The picture is clear, but not especially sharp; indeed, the sharpness is a little variable. Shadow detail is mostly very good (see, however, the scene in the cafe around 76:22). Film grain, although occasionally just visible, is no problem. There is no low-level noise. There is some visible edge enhancement at times, but it never reaches annoying levels.
Colour is very well rendered. The scenes in the book are colour-timed to a more golden palette, emphasising the fantasy world. The real world, by contrast, is cooler and bluer. This helps keep things straight. There are no colour-related artefacts.
It's a little disappointing that a film made this year shows a few film artefacts, even if they are small. Have a look at the tiny white spot at 76:31, for example. Still, you have to be a perfectionist to complain.
There are tiny touches of aliasing, and minor moiré on Alex's herringbone jacket, but neither is distracting. There are no MPEG artefacts.
The only subtitles are English for the Hearing Impaired. They are reasonably accurate (I spotted one or two strange rewordings), well-timed, and easy to read.
The disc is single sided and single layered; meaning there is no layer change. This film fits comfortably onto the one layer.
There are two audio tracks; there's the soundtrack in English Dolby Digital 5.1 (at 448kbps), plus the commentary in English Dolby Digital 2.0 not surround encoded, at a surprisingly high 320kbps.
The dialogue is clear and easy to understand, although parts of the conversation in the restaurant sound very obviously ADRed (Luke Wilson's voice is muffled). There are a few minor lapses in audio sync, but you have to watch very closely to see them.
The score, from Marc Shaiman, is excellent at supporting the action. The theme song sung by Norah Jones, Those Sweet Words, gets two outings, one during the movie, and one under the closing credits.
This is an extremely frontal soundtrack, with almost nothing noticeable from the surround speakers. Surprisingly, the subwoofer gets a near continuous low-level signal, doing a nice job of supporting the bass register, but so well-integrated that I had to keep an eye on it to see that it was being used.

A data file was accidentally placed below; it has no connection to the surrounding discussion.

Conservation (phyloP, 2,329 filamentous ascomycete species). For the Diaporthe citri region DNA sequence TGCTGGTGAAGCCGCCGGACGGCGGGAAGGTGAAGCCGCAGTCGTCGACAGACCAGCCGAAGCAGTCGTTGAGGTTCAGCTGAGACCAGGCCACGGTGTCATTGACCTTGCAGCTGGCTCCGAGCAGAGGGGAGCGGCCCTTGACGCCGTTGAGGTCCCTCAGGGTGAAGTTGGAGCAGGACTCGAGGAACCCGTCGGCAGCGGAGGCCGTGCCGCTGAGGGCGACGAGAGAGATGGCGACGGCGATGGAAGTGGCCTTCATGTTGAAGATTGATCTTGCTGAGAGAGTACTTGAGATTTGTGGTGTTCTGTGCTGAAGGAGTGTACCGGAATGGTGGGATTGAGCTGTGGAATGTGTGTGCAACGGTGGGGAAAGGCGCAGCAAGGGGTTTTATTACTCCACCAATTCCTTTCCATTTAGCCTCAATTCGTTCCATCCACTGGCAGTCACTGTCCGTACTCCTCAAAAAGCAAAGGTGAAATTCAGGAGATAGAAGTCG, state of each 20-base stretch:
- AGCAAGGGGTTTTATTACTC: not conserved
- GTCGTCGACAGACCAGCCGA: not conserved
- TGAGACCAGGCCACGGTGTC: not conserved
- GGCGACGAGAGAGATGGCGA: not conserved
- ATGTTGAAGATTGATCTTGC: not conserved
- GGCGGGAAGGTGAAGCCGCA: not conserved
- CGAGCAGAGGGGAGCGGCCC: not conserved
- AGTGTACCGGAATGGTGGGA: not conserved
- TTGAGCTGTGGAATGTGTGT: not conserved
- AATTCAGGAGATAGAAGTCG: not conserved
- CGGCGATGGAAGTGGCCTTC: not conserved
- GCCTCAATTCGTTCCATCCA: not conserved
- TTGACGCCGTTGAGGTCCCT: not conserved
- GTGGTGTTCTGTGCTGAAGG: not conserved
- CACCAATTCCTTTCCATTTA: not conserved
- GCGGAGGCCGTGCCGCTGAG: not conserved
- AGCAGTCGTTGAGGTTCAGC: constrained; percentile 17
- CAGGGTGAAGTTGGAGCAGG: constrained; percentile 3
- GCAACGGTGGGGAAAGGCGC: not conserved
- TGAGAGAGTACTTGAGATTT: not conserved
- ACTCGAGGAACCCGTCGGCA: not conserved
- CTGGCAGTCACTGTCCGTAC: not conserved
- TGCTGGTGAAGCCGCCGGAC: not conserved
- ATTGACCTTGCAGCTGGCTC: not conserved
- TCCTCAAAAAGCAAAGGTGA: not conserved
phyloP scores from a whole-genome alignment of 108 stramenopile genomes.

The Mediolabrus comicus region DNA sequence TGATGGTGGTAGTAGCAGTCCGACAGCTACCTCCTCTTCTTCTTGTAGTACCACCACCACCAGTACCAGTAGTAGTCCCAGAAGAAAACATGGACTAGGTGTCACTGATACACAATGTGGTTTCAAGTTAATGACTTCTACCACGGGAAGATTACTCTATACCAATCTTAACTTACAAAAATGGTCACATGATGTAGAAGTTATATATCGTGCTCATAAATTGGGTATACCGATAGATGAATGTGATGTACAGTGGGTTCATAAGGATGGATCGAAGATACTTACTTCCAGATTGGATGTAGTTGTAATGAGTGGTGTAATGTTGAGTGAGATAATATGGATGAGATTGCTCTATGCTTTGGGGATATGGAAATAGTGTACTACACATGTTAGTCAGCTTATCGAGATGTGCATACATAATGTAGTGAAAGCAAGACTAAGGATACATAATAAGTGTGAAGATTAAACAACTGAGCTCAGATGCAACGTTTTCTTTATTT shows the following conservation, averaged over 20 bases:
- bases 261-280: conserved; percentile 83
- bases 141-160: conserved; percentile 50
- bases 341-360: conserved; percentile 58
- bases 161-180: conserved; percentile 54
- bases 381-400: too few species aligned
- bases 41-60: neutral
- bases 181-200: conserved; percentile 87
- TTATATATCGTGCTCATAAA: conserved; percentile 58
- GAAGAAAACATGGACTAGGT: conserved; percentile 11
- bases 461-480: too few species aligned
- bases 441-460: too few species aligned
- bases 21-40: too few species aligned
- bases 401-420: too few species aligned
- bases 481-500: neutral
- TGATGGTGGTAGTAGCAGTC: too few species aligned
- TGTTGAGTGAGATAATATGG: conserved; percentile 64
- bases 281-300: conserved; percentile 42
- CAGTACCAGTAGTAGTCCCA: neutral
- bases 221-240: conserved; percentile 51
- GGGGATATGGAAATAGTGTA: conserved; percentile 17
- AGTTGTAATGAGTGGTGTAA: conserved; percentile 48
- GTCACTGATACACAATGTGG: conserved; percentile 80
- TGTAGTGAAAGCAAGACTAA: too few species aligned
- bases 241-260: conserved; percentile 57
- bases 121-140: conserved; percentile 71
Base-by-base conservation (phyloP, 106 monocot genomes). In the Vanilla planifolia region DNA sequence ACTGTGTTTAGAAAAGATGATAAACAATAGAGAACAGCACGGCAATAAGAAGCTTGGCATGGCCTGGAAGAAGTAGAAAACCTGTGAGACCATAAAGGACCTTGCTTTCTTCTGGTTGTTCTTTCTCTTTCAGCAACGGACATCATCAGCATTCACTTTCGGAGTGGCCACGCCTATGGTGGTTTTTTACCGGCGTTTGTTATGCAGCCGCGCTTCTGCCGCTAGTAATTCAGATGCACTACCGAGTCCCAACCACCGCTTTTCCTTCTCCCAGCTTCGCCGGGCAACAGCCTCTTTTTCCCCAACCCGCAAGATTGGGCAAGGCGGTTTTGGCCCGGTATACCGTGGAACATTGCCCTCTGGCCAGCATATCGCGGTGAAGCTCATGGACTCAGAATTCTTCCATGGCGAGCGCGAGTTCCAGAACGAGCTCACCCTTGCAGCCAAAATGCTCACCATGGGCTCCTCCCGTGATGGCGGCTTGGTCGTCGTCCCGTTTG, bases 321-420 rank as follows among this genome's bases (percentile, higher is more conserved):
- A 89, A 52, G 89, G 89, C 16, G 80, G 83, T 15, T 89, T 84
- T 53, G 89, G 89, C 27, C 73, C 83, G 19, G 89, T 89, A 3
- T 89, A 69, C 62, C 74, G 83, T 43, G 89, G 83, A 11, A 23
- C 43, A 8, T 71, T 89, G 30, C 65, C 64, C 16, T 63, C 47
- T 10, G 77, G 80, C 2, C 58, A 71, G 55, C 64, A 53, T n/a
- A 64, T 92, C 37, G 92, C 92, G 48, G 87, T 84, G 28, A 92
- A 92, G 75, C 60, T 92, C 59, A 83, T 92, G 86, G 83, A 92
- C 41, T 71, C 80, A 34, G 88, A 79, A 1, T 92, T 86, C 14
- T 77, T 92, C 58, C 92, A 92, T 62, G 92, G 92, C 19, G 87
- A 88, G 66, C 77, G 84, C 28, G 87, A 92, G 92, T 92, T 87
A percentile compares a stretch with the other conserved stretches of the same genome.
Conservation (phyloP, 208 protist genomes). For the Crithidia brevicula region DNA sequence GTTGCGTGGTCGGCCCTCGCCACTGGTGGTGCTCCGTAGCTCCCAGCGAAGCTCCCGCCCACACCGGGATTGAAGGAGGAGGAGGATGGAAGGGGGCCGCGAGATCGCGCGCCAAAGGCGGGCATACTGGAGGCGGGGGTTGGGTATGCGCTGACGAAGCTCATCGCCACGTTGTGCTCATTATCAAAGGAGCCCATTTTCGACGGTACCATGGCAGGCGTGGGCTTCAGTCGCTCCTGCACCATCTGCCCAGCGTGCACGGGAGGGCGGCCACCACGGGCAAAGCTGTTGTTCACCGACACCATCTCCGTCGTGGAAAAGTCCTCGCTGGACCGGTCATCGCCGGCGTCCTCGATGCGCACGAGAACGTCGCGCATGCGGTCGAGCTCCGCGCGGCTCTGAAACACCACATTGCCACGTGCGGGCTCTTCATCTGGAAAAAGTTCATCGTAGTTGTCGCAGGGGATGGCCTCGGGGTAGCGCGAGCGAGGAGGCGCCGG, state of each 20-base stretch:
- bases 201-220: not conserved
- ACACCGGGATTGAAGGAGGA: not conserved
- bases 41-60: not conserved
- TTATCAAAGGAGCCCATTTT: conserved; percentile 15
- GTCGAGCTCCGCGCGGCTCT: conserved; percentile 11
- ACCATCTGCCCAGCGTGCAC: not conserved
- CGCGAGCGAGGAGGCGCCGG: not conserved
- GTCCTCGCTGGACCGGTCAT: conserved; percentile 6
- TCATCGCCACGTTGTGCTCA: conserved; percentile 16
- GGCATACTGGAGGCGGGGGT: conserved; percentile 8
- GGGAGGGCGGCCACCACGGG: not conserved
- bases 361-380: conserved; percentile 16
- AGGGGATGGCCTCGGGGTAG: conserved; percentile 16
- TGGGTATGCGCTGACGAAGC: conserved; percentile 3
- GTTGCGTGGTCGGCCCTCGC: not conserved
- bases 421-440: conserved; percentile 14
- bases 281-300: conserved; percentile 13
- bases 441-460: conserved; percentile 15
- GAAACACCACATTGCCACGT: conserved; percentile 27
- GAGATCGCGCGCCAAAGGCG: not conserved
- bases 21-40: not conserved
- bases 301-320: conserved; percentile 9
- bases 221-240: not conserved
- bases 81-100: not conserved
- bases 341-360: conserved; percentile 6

|Surround Channel Use|
The menu is static and silent, but easy to operate.
This is a nice trailer, one that makes the movie sound better than it is. It is filled with spoilers, so don't watch it before seeing the film.
Not the greatest commentary of all time, but fairly entertaining. Both have plenty to say, and there are few gaps in the commentary. There's not a lot of technical content, but it is interesting to learn some of what happened on-set and off. Rob Reiner points out a number of ideas that he has stolen from his previous films, but he doesn't mention all of them (such as a woman who reads the last page of a book first).
NOTE: To view non-R4 releases, your equipment needs to be multi-zone compatible and usually also NTSC compatible.
This film is available in Region 1 in both full-screen (for the wide-screen challenged — one gathers there are more of those in the US), and in wide-screen. Their wide-screen version has the same features as this disc, except that it includes a French soundtrack and French and Spanish subtitles. The bad thing is that, being a Warners release, the Region 1 disc is in a snapper case. Pass! I'll forego the French and Spanish and get a nice transparent Amaray case, thanks.
A pleasant romantic comedy presented rather nicely on DVD.
The video quality is quite good.
The audio quality is very good, albeit frontal.
The extras are few, but do include my favourite, a commentary.
|DVD||Pioneer DV-S733A, using Component output|
|Display||Sony VPH-G70 CRT Projector, QuadScan Elite scaler (Tripler), ScreenTechnics 110. Calibrated with Video Essentials. This display device is 16x9 capable.|
|Audio Decoder||Built in to amplifier/receiver. Calibrated with Video Essentials.|
|Speakers||Front Left, Centre, Right: Krix Euphonix; Rears: Krix KDX-M; Subwoofer: Krix Seismix 5|